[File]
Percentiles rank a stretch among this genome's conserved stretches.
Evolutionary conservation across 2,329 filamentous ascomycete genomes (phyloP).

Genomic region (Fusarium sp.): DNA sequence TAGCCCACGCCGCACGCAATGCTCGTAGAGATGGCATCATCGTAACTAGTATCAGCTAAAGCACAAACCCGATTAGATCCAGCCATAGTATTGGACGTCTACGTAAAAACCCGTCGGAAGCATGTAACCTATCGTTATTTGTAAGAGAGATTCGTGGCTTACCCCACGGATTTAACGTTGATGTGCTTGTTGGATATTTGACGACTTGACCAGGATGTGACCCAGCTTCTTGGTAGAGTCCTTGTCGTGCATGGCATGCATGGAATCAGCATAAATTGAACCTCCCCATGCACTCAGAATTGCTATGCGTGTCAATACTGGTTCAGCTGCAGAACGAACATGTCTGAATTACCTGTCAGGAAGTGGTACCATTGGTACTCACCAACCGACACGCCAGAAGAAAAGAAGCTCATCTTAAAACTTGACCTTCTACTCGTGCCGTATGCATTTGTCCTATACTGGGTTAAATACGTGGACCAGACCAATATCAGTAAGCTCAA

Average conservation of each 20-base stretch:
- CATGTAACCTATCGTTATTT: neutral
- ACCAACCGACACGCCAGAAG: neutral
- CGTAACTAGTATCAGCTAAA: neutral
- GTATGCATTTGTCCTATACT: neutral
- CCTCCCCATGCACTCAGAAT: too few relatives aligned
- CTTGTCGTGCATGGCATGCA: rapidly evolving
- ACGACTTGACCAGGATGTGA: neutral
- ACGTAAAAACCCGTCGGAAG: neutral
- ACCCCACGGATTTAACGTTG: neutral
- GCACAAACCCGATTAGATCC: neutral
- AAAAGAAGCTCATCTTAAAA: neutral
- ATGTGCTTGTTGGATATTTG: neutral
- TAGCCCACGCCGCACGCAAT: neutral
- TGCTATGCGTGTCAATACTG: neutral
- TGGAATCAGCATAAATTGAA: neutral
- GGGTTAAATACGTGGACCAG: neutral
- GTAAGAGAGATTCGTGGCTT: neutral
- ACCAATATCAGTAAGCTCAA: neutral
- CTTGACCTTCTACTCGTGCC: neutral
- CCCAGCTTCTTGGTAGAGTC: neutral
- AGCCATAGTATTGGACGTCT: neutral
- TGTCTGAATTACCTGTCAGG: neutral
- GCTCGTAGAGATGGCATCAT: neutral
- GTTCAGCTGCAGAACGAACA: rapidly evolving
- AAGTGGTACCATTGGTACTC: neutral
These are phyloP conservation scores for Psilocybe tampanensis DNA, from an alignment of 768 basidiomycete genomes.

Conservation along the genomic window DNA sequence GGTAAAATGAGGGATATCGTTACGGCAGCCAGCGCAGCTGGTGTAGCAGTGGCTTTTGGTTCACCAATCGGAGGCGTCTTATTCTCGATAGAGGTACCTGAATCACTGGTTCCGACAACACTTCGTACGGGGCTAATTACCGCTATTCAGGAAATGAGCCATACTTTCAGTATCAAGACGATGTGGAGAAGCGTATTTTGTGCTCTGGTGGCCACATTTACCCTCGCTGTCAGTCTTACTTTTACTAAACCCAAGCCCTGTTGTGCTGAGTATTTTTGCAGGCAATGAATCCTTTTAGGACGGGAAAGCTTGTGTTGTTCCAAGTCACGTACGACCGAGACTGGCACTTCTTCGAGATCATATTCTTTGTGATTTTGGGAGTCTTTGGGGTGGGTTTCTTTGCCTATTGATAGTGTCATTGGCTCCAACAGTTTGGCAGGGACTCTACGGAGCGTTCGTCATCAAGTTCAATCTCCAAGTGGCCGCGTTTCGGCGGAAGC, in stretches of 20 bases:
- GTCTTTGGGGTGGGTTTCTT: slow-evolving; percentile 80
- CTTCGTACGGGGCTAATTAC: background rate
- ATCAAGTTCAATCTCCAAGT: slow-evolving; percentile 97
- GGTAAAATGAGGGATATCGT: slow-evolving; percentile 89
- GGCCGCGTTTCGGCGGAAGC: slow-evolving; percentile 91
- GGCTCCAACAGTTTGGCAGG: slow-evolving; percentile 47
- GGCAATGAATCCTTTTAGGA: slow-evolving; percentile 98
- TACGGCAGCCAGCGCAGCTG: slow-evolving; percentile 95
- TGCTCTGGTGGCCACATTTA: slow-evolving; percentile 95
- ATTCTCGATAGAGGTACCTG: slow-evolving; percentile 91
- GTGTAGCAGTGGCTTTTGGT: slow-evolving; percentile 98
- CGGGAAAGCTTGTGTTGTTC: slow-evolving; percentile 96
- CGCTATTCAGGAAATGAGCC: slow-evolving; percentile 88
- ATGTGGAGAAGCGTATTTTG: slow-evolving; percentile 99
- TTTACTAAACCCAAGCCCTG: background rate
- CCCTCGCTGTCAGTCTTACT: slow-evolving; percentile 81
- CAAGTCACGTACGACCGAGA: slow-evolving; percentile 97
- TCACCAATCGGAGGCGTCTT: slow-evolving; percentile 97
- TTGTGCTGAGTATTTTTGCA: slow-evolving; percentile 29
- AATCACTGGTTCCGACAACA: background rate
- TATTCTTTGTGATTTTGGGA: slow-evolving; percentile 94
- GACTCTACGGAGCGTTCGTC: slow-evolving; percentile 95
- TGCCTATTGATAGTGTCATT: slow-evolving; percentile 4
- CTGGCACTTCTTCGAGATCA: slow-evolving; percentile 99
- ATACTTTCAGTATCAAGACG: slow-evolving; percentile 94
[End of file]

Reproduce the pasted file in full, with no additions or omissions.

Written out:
Percentiles rank a stretch among this genome's conserved stretches.
Evolutionary conservation across 2,329 filamentous ascomycete genomes (phyloP).

Genomic region (Fusarium sp.): DNA sequence TAGCCCACGCCGCACGCAATGCTCGTAGAGATGGCATCATCGTAACTAGTATCAGCTAAAGCACAAACCCGATTAGATCCAGCCATAGTATTGGACGTCTACGTAAAAACCCGTCGGAAGCATGTAACCTATCGTTATTTGTAAGAGAGATTCGTGGCTTACCCCACGGATTTAACGTTGATGTGCTTGTTGGATATTTGACGACTTGACCAGGATGTGACCCAGCTTCTTGGTAGAGTCCTTGTCGTGCATGGCATGCATGGAATCAGCATAAATTGAACCTCCCCATGCACTCAGAATTGCTATGCGTGTCAATACTGGTTCAGCTGCAGAACGAACATGTCTGAATTACCTGTCAGGAAGTGGTACCATTGGTACTCACCAACCGACACGCCAGAAGAAAAGAAGCTCATCTTAAAACTTGACCTTCTACTCGTGCCGTATGCATTTGTCCTATACTGGGTTAAATACGTGGACCAGACCAATATCAGTAAGCTCAA

Average conservation of each 20-base stretch:
- CATGTAACCTATCGTTATTT: neutral
- ACCAACCGACACGCCAGAAG: neutral
- CGTAACTAGTATCAGCTAAA: neutral
- GTATGCATTTGTCCTATACT: neutral
- CCTCCCCATGCACTCAGAAT: too few relatives aligned
- CTTGTCGTGCATGGCATGCA: rapidly evolving
- ACGACTTGACCAGGATGTGA: neutral
- ACGTAAAAACCCGTCGGAAG: neutral
- ACCCCACGGATTTAACGTTG: neutral
- GCACAAACCCGATTAGATCC: neutral
- AAAAGAAGCTCATCTTAAAA: neutral
- ATGTGCTTGTTGGATATTTG: neutral
- TAGCCCACGCCGCACGCAAT: neutral
- TGCTATGCGTGTCAATACTG: neutral
- TGGAATCAGCATAAATTGAA: neutral
- GGGTTAAATACGTGGACCAG: neutral
- GTAAGAGAGATTCGTGGCTT: neutral
- ACCAATATCAGTAAGCTCAA: neutral
- CTTGACCTTCTACTCGTGCC: neutral
- CCCAGCTTCTTGGTAGAGTC: neutral
- AGCCATAGTATTGGACGTCT: neutral
- TGTCTGAATTACCTGTCAGG: neutral
- GCTCGTAGAGATGGCATCAT: neutral
- GTTCAGCTGCAGAACGAACA: rapidly evolving
- AAGTGGTACCATTGGTACTC: neutral
These are phyloP conservation scores for Psilocybe tampanensis DNA, from an alignment of 768 basidiomycete genomes.

Conservation along the genomic window DNA sequence GGTAAAATGAGGGATATCGTTACGGCAGCCAGCGCAGCTGGTGTAGCAGTGGCTTTTGGTTCACCAATCGGAGGCGTCTTATTCTCGATAGAGGTACCTGAATCACTGGTTCCGACAACACTTCGTACGGGGCTAATTACCGCTATTCAGGAAATGAGCCATACTTTCAGTATCAAGACGATGTGGAGAAGCGTATTTTGTGCTCTGGTGGCCACATTTACCCTCGCTGTCAGTCTTACTTTTACTAAACCCAAGCCCTGTTGTGCTGAGTATTTTTGCAGGCAATGAATCCTTTTAGGACGGGAAAGCTTGTGTTGTTCCAAGTCACGTACGACCGAGACTGGCACTTCTTCGAGATCATATTCTTTGTGATTTTGGGAGTCTTTGGGGTGGGTTTCTTTGCCTATTGATAGTGTCATTGGCTCCAACAGTTTGGCAGGGACTCTACGGAGCGTTCGTCATCAAGTTCAATCTCCAAGTGGCCGCGTTTCGGCGGAAGC, in stretches of 20 bases:
- GTCTTTGGGGTGGGTTTCTT: slow-evolving; percentile 80
- CTTCGTACGGGGCTAATTAC: background rate
- ATCAAGTTCAATCTCCAAGT: slow-evolving; percentile 97
- GGTAAAATGAGGGATATCGT: slow-evolving; percentile 89
- GGCCGCGTTTCGGCGGAAGC: slow-evolving; percentile 91
- GGCTCCAACAGTTTGGCAGG: slow-evolving; percentile 47
- GGCAATGAATCCTTTTAGGA: slow-evolving; percentile 98
- TACGGCAGCCAGCGCAGCTG: slow-evolving; percentile 95
- TGCTCTGGTGGCCACATTTA: slow-evolving; percentile 95
- ATTCTCGATAGAGGTACCTG: slow-evolving; percentile 91
- GTGTAGCAGTGGCTTTTGGT: slow-evolving; percentile 98
- CGGGAAAGCTTGTGTTGTTC: slow-evolving; percentile 96
- CGCTATTCAGGAAATGAGCC: slow-evolving; percentile 88
- ATGTGGAGAAGCGTATTTTG: slow-evolving; percentile 99
- TTTACTAAACCCAAGCCCTG: background rate
- CCCTCGCTGTCAGTCTTACT: slow-evolving; percentile 81
- CAAGTCACGTACGACCGAGA: slow-evolving; percentile 97
- TCACCAATCGGAGGCGTCTT: slow-evolving; percentile 97
- TTGTGCTGAGTATTTTTGCA: slow-evolving; percentile 29
- AATCACTGGTTCCGACAACA: background rate
- TATTCTTTGTGATTTTGGGA: slow-evolving; percentile 94
- GACTCTACGGAGCGTTCGTC: slow-evolving; percentile 95
- TGCCTATTGATAGTGTCATT: slow-evolving; percentile 4
- CTGGCACTTCTTCGAGATCA: slow-evolving; percentile 99
- ATACTTTCAGTATCAAGACG: slow-evolving; percentile 94